In order for workers to be made worse off from the new technology, they would have had to be doing better than their next best opportunity to begin with. Firms must not only be appropriating all of the gains from the reduction in agency costs, but must be taking away some rents from workers, where rents describe the difference between what a worker is paid and what he or she is willing to work for.
4. (20 pts.) On the next page are excerpts from a column that appeared in the Los Angeles Times a week ago Sunday. Read these excerpts and answer the following questions. Assume that stock options represent highly uncertain streams of income. Assume also no wealth effects in individuals' preferences.
a. What are the economic benefits in offering stock options to all employees? Is Elaine Franklin right when she says that doing so aligns "employee interests with those of shareholders"?
Better incentives for workers. Pay is now correlated with effort, albeit weakly. In this way, this scheme does better align workers' and shareholders' incentives.
b. What are the economic costs in doing so?
The main economic cost is that it shifts risk from those for whom it is not costly to those for whom it is, assuming that workers are risk-averse. Other costs include the cost of the additional effort the incentive scheme elicits, and the cost of setting up and running the compensation plan. c. Microsoft, unlike other software companies, pays many of its employees in part in stock options. All else equal, would you expect salaries at Microsoft to be higher, the same, or lower than at other software companies?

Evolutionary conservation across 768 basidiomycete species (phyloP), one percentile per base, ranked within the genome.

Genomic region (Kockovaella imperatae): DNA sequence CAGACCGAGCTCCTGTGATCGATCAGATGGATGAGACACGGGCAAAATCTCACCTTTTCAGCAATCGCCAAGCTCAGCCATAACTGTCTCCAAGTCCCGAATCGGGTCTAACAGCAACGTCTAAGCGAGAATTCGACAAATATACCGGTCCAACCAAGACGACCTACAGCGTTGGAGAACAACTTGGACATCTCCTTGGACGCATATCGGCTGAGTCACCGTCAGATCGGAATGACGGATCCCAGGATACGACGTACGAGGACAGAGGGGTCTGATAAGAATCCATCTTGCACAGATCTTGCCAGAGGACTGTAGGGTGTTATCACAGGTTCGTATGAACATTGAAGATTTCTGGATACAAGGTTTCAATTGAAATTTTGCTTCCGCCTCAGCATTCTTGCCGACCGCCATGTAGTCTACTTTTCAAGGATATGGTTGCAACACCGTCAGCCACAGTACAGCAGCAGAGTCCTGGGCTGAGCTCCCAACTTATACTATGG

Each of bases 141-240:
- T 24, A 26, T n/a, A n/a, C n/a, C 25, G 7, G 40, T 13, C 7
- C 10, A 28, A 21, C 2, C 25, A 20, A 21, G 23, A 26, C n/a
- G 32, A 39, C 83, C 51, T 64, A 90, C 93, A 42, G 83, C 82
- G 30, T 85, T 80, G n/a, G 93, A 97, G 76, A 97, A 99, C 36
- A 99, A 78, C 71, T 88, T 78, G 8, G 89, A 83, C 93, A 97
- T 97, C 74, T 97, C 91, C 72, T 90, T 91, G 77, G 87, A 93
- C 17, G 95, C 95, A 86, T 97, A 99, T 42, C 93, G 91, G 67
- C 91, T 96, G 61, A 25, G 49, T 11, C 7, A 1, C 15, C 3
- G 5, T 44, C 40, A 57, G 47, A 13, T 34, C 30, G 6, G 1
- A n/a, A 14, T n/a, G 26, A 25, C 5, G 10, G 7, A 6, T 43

Average total compensation would be higher to account for the additional risk. Salaries (fixed payments), however, would likely be lower.
(They would only be higher if the risk premium associated with the options was extremely high. For example, if the workers were so risk averse that they valued the average income they derive from the options less than their cost of bearing the additional risk.)
d. You are hired by a large manufacturing firm as a compensation consultant. Your task is to design efficient incentive contracts. Would you recommend that assembly line workers be paid in part in stock options? Why or why not? Does your answer depend on the fixed wage these workers receive?
It is extremely unlikely that paying assembly line workers in part in options is efficient. The benefits are very small -- each individual worker's effort affects the value of the options by an incredibly small amount. It is unlikely that options would provide very strong incentives to these workers. The costs are quite high, because you are now exposing workers to a lot of risk -- their pay is now a function of factors outside of their control. This answer does not depend on the fixed wage; under no wealth effects, transfers have no efficiency implications.